Students will study topics of their own choosing to build their literacy and communication skills through in-depth, self-directed study in a dynamic and supportive environment.  Students will learn multiple approaches for working with a wide range of written and visual texts.  Students should expect to demonstrate and document their learning using electronic portfolios.  If you want to build your skills, explore the world, and learn about yourself, get On the Path.


    SCIENCE FICTION & FANTASY 200 (Q3)
    Course Number L250      .5 English credit      Grades 11-12

    In this course students will read, analyze, and discuss a variety of science fiction and fantasy works, including theme-related poetry. Examples of texts students might read include The Fellowship of the Ring, by J.R.R. Tolkien; Fear Nothing, by Dean Koontz; Ender’s Game, by Orson Scott Card, and Magician: Apprentice, by Raymond E. Feist. Students will examine common themes in science fiction and fantasy, figurative language and rhetorical devices, and the genre’s relevance in today’s society.


    SCIENCE FICTION & FANTASY 100 (Q3)
    Course Number L360      .5 English credit     Grades 11-12

    In this course students will read, analyze, and discuss science fiction and fantasy works, including some theme-related poetry. Examples of texts students might read include Harry Potter and the Sorcerer’s Stone, by J.K. Rowling, Artemis Fowl, by Eoin Colfer, and The Hunger Games, by Suzanne Collins. Students will examine common themes in science fiction and fantasy, study figurative language, and discuss the relevance of the genre in today’s society.


    SHAKESPEARE 200 (Q3)
    Course Number L260      .5 English credit      Grades 11-12

    In this course students will read several of Shakespeare’s lesser-known works. Examples of plays that might be read include Twelfth Night, The Winter’s Tale, The Merchant of Venice, and Measure for Measure.
    Students will read and analyze these demanding works in detail, focusing on universal and timeless topics such as seeming vs. being, justice vs. mercy, and the power and strength of women. Students will study Shakespearean syntax, the use of figurative language and rhetorical devices, and the art of Shakespearean stage craft. This course is offered every other year opposite Early British Literature. Offered 2018-2019.


    SHORT STORIES 100 (Q3)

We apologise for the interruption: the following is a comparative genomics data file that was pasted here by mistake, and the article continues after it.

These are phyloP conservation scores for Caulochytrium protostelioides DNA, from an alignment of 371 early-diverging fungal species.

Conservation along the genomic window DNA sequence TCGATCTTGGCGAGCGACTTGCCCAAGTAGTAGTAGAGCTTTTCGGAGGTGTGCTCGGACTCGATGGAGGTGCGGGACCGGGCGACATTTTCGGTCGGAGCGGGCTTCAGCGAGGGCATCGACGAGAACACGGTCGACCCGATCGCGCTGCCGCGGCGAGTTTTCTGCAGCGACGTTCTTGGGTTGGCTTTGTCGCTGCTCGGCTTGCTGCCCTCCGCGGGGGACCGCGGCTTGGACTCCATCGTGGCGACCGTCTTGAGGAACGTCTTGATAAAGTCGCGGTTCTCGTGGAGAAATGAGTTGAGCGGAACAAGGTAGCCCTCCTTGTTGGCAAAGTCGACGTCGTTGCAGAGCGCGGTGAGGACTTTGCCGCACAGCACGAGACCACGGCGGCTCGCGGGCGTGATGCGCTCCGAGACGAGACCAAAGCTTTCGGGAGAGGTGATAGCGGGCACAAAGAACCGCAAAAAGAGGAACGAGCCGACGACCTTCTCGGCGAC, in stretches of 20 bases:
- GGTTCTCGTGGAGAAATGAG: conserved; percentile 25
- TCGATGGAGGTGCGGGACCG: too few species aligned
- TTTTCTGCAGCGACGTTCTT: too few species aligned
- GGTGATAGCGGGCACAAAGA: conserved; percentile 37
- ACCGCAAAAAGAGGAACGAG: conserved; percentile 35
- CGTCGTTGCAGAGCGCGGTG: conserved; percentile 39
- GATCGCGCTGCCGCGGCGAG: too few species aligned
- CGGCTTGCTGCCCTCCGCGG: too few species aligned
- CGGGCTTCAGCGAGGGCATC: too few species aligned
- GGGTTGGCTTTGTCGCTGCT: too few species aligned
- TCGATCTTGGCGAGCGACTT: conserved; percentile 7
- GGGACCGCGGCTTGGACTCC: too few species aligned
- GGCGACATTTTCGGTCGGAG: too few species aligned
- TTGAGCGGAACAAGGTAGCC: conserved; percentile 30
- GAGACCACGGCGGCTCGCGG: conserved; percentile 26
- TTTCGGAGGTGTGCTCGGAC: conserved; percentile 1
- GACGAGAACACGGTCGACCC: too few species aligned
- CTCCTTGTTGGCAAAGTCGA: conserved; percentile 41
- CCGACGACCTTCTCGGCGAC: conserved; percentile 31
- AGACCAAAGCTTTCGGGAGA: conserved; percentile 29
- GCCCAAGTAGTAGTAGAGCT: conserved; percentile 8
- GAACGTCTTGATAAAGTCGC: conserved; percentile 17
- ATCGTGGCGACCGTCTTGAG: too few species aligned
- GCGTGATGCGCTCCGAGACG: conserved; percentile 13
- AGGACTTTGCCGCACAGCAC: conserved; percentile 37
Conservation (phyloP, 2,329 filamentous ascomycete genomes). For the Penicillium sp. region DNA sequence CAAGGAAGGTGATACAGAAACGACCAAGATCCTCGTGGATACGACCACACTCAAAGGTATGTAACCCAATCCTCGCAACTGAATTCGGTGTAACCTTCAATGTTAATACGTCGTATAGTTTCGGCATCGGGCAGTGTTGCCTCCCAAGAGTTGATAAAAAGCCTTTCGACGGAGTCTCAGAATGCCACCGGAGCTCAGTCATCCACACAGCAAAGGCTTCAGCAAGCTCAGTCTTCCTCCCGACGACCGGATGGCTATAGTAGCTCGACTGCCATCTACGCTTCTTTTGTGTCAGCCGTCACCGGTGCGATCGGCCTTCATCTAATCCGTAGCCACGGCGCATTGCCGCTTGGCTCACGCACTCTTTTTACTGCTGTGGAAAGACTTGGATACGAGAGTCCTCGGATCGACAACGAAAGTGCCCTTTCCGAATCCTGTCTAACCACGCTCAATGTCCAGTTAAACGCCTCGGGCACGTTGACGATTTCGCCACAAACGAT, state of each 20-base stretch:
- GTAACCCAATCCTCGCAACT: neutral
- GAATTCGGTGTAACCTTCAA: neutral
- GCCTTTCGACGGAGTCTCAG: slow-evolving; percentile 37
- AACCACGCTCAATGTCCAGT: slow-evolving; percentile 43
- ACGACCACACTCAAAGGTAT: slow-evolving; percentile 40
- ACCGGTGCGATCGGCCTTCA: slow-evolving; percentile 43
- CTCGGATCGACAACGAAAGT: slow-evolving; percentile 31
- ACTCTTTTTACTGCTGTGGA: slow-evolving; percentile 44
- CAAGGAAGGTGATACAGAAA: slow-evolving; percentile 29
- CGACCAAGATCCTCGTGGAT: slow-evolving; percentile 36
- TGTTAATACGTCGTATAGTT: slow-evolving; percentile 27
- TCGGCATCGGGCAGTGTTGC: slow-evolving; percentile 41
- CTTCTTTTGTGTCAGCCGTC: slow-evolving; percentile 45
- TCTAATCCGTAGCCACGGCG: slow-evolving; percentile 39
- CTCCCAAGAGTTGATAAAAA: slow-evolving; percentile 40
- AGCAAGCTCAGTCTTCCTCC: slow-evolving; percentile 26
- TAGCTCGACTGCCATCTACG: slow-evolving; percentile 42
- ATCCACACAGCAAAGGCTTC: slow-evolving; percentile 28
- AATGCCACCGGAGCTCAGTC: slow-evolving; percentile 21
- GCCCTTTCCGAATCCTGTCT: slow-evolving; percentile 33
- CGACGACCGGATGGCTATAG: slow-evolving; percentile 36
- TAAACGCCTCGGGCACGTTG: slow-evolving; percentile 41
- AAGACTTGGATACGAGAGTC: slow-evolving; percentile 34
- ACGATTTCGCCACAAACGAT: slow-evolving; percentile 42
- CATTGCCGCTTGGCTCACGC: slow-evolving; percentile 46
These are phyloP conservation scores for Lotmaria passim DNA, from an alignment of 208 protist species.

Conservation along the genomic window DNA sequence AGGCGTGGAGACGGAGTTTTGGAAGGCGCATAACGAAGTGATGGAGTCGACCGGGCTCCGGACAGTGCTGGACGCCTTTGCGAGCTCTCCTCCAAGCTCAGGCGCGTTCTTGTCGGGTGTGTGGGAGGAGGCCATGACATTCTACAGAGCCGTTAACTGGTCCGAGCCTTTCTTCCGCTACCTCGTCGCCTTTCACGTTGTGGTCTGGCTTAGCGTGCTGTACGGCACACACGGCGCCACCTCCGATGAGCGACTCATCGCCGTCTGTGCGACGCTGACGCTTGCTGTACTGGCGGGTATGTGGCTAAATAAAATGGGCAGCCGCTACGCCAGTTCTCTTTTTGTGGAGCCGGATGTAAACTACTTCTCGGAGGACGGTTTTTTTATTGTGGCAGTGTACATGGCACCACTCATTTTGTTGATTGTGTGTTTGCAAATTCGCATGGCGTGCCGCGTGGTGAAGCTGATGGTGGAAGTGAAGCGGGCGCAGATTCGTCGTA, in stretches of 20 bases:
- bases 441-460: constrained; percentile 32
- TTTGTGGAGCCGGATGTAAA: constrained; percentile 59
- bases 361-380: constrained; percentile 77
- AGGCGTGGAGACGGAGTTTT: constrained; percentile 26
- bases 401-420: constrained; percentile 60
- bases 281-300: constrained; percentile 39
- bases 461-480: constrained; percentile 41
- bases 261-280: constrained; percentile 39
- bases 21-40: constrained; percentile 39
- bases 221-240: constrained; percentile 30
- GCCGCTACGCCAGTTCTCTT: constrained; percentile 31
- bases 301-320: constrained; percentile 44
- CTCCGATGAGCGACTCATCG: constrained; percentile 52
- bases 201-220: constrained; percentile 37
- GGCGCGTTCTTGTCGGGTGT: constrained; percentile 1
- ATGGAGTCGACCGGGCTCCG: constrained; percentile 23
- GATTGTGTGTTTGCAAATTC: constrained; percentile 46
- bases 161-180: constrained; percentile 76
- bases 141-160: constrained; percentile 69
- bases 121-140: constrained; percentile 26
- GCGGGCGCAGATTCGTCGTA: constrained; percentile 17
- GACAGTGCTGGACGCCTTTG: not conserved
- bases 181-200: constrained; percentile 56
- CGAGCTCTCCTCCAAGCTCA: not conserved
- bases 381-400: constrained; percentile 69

Course Number L361      .5 English credit      Grades 11-12

    Students taking this course will study a variety of authors, genres, and time periods, and will increase their appreciation and enjoyment of fiction. This course will provide practice in reading, writing, and thinking skills.


    SPORTS LITERATURE AND WRITING (Q3)
    Course Number L014      .5 English credit      Grades 11-12

    In this course students will examine the unique relationship between sports and society through the lens of contemporary literature written by a range of authors, columnists, and journalists. Readings for this course are selected to be high-interest and thought provoking, and include both literary (novels, poems, stories) and informational texts (articles, biographies, commentaries, columns). Writing in this course will include argumentative, informative, and narrative pieces. Attention will be given to women’s sports and outdoor writing (hunting and fishing). Students can expect to read texts such as Friday Night Lights, Shoeless Joe, and The Best American Sports Writing of the Century, along with writing on issues of today.


    VERMONT WRITERS 200 (Q3)
    Course Number L251      .5 English credit      Grades 11-12

    Though one of the smaller states in the union, Vermont is home to many nationally and world-renowned authors. Some of these authors are native Vermonters, and others have chosen to make Vermont their home. Some write about Vermont, while others live and work in Vermont while writing about faraway places. Vermont Writers focuses on authors that, through birth or choice, reside in Vermont. Students should expect to read a wide variety of texts, including novels, short stories, poems, and plays and continue work on the structured literary essay. Students should expect nightly reading and be able to work independently outside of class.


    VERMONT WRITERS 100 (Q3)
    Course Number L351     .5 English credit      Grades 11-12

    Though one of the smaller states in the union, Vermont is home to many nationally and world-renowned authors. Some of these authors are native Vermonters, and others have chosen to make Vermont their home. Some write about Vermont, while others live and work in Vermont while writing about faraway places. Vermont Writers focuses on authors that, through birth or choice, reside in Vermont. Students should expect to read a wide variety of texts including novels, short stories, poems, and plays. Vermont Writers 100 moves at a more moderate pace, and students are provided more support in reading and writing.


    Quadrant 4: Special Topics in English

    CREATIVE WRITING (Q4)
    Course Number L012      .5 English credit      Grades 11-12

    In this course students will study and analyze short story and poetry techniques and will employ these techniques in their own writing. Creative Writing concentrates on the communication of ideas, stylistic techniques, experimentation with language, and proofreading competence. Students need discipline and enthusiasm for this course and should feel confident about their basic writing skills.


    POETRY (Q4)
    Course Number L011      .5 English credit      Grades 11-12

    Poetry is powerful. This course offers a varied view to understanding, analyzing, and writing poetry. Students will learn a full range of rhetorical devices, rhyme types, and figurative language that will allow them to delve deeper into the intent and meaning of poems. Students will leave this course with a new awareness of how poems communicate.


    PUBLIC SPEAKING (Q4)
    Course Number L013      .5 English credit      Grades 11-12

    Would you like to conquer your fear of public speaking or perhaps sharpen your presentation skills? Public Speaking helps students improve their communication skills and gain confidence, regardless of where they begin. This course involves reading, researching, and writing about student-chosen topics. Students in this class present all of their speeches in front of an audience, and debate is included if time and class size permits.